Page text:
Smith told the Foundation that the Nobel was a "great surprise".
"I thought it was one of the numerous jokes like 'call coming in from Stockholm!' which is kind of like a meme."
But there was "so much static on the line (I knew) that it had to be real."
Alfred Nobel, who created the prizes in his will, was himself a chemist, and devised his famed awards in part to atone for inventing dynamite.
The 2018 Nobel season continues on Friday with the announcement of the peace prize, and wraps up on Monday with the economics prize.
For the first time since 1949, the Swedish Academy has postponed the announcement of the 2018 Nobel Literature Prize until next year, amid a #MeToo scandal and bitter internal dispute that has prevented it from functioning properly.
The Royal Swedish Academy of Sciences announcement:
The Nobel Prize in Chemistry 2018
The Royal Swedish Academy of Sciences has decided to award the Nobel Prize in Chemistry 2018
with one half to
Frances H. Arnold, California Institute of Technology, Pasadena, USA
"for the directed evolution of enzymes"
and the other half jointly to
George P. Smith, University of Missouri, Columbia, USA
Sir Gregory P. Winter, MRC Laboratory of Molecular Biology, Cambridge, UK
"for the phage display of peptides and antibodies"
They harnessed the power of evolution
The power of evolution is revealed through the diversity of life. The 2018 Nobel Laureates in Chemistry have taken control of evolution and used it for purposes that bring the greatest benefit to humankind. Enzymes produced through directed evolution are used to manufacture everything from biofuels to pharmaceuticals. Antibodies evolved using a method called phage display can combat autoimmune diseases and in some cases cure metastatic cancer. Since the first seeds of life arose around 3.7 billion years ago, almost every crevice on Earth has filled with different organisms. Life has spread to hot springs, deep oceans and dry deserts, all because evolution has solved a number of chemical problems. Life's chemical tools – proteins – have been optimised, changed and renewed, creating incredible diversity.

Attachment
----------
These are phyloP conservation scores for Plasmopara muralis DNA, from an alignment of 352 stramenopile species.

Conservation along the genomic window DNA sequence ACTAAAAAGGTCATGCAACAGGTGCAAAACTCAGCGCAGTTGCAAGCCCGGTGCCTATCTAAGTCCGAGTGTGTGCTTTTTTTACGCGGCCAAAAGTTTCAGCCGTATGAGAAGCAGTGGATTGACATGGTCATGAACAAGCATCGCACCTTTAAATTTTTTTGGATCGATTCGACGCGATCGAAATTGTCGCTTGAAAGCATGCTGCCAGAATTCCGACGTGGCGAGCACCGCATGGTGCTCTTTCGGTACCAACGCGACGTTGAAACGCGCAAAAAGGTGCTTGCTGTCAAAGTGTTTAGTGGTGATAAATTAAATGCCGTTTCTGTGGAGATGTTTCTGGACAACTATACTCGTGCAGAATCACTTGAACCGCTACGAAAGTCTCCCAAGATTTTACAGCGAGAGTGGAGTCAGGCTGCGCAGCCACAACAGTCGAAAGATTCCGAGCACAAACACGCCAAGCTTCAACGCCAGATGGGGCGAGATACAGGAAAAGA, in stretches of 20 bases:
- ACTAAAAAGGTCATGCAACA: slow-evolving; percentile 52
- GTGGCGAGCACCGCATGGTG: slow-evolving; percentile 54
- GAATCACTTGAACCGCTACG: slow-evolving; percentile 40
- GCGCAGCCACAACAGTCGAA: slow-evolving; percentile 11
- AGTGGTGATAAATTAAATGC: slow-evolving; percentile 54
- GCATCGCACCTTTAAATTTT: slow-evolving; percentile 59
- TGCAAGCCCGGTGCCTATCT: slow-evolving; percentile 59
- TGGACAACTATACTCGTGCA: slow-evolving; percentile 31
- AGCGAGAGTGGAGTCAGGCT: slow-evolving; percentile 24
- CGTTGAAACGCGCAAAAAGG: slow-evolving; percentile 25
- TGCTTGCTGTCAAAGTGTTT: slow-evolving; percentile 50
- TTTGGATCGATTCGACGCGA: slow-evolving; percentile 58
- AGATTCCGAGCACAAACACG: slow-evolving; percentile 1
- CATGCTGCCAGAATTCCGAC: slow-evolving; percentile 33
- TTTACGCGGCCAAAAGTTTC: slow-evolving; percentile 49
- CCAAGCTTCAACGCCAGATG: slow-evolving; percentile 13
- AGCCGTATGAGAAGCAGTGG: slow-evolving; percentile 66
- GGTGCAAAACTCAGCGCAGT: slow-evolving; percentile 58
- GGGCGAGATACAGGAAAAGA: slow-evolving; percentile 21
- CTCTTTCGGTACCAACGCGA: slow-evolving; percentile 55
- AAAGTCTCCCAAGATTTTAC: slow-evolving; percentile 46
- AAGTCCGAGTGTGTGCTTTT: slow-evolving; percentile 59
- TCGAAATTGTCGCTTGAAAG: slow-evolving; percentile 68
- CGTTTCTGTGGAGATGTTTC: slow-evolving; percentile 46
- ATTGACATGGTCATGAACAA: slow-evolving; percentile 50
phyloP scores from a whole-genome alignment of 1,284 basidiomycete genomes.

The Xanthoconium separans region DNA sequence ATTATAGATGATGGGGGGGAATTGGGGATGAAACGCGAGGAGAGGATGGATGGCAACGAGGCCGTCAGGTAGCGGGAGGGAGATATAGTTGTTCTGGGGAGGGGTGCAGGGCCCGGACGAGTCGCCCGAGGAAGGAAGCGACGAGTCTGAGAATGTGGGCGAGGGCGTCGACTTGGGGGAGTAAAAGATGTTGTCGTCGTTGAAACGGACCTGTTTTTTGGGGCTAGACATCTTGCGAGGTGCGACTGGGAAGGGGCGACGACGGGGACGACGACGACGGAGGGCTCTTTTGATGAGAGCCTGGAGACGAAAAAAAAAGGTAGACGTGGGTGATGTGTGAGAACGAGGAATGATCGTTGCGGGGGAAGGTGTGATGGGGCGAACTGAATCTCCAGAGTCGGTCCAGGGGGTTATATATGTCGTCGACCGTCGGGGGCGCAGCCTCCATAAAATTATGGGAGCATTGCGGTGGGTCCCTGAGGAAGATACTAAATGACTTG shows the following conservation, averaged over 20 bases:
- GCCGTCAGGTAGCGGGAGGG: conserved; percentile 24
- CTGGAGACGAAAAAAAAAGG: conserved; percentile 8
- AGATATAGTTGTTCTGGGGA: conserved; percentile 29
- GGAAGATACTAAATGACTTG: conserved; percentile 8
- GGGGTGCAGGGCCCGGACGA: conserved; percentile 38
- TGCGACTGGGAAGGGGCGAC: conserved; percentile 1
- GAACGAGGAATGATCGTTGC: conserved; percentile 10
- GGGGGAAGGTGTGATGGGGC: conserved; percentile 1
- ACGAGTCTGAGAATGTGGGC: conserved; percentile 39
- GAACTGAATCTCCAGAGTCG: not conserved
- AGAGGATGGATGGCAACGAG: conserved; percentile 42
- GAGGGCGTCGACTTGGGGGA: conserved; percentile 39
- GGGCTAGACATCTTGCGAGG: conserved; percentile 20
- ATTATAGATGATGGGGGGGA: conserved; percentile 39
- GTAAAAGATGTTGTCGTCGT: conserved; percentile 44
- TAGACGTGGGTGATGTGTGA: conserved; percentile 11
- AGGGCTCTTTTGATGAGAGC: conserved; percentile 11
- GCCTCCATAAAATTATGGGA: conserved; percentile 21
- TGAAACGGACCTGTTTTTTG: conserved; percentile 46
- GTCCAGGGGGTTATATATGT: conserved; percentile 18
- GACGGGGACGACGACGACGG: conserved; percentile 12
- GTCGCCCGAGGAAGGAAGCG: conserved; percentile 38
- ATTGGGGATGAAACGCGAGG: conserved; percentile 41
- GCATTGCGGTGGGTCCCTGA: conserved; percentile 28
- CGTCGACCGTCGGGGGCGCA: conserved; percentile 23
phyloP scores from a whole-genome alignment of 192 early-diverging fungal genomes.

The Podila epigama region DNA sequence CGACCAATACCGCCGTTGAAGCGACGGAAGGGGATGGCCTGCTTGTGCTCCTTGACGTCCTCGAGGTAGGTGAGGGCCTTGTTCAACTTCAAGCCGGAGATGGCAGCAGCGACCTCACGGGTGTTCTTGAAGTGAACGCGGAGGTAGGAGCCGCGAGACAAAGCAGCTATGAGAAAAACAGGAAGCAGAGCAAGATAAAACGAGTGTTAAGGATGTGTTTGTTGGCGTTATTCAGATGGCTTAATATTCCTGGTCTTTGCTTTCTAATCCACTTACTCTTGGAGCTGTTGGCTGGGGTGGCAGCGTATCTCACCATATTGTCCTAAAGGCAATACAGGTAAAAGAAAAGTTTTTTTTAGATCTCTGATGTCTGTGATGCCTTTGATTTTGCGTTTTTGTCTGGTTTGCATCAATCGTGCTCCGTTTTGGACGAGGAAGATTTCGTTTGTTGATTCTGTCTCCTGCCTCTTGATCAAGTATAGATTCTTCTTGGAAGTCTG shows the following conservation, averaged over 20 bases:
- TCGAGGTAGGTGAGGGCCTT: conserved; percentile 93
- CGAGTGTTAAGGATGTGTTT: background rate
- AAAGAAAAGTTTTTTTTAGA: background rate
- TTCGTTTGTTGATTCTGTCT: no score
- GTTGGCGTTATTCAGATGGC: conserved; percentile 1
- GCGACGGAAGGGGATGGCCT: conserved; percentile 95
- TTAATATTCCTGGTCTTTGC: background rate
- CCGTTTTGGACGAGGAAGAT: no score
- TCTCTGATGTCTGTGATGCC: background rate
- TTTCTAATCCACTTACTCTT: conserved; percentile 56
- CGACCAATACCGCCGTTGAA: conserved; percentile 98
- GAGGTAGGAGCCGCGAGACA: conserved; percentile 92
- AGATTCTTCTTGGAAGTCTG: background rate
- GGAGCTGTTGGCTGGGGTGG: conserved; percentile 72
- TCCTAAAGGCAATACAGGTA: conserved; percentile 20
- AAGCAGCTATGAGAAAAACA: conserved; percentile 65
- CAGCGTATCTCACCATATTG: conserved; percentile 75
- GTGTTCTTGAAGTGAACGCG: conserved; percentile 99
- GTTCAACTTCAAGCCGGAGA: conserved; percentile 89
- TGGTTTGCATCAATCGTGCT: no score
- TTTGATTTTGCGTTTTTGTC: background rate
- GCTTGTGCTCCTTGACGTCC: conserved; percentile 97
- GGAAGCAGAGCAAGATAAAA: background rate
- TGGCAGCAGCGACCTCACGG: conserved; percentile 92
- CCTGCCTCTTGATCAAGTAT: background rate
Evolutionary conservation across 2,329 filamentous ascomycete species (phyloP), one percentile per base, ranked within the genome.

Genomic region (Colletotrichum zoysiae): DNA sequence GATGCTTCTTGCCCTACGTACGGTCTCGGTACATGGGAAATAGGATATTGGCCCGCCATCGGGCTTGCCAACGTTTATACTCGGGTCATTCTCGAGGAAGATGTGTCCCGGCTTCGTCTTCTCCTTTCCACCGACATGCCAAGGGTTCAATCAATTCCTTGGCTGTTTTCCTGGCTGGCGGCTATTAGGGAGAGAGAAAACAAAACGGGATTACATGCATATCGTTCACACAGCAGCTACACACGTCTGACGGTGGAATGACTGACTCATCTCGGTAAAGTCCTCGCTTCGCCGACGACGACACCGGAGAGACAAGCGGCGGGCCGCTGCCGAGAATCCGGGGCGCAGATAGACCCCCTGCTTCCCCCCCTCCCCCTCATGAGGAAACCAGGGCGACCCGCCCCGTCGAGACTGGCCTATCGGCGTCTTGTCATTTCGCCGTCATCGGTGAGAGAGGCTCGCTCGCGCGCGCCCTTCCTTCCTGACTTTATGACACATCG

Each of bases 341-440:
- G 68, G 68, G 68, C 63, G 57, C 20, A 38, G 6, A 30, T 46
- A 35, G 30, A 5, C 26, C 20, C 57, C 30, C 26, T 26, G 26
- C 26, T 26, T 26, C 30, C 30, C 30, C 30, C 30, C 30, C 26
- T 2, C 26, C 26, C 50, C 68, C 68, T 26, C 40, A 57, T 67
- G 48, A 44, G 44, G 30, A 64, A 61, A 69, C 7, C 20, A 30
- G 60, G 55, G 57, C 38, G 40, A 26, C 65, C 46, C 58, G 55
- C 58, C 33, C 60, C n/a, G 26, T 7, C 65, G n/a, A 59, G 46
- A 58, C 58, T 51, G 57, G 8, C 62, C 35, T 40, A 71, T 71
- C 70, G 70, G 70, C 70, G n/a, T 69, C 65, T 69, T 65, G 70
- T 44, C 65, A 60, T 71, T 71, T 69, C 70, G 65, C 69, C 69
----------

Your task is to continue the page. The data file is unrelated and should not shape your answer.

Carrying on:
This year's Nobel Laureates in Chemistry have been inspired by the power of evolution and used the same principles – genetic change and selection – to develop proteins that solve mankind's chemical problems.
One half of this year's Nobel Prize in Chemistry is awarded to Frances H. Arnold. In 1993, she conducted the first directed evolution of enzymes, which are proteins that catalyse chemical reactions. Since then, she has refined the methods that are now routinely used to develop new catalysts. The uses of Frances Arnold's enzymes include more environmentally friendly manufacturing of chemical substances, such as pharmaceuticals, and the production of renewable fuels for a greener transport sector.
The other half of this year's Nobel Prize in Chemistry is shared by George P. Smith and Sir Gregory P. Winter. In 1985, George Smith developed an elegant method known as phage display, where a bacteriophage – a virus that infects bacteria – can be used to evolve new proteins. Gregory Winter used phage display for the directed evolution of antibodies, with the aim of producing new pharmaceuticals. The first one based on this method, adalimumab, was approved in 2002 and is used for rheumatoid arthritis, psoriasis and inflammatory bowel diseases. Since then, phage display has produced antibodies that can neutralise toxins, counteract autoimmune diseases and cure metastatic cancer.
We are in the early days of directed evolution's revolution which, in many different ways, is bringing and will bring the greatest benefit to humankind.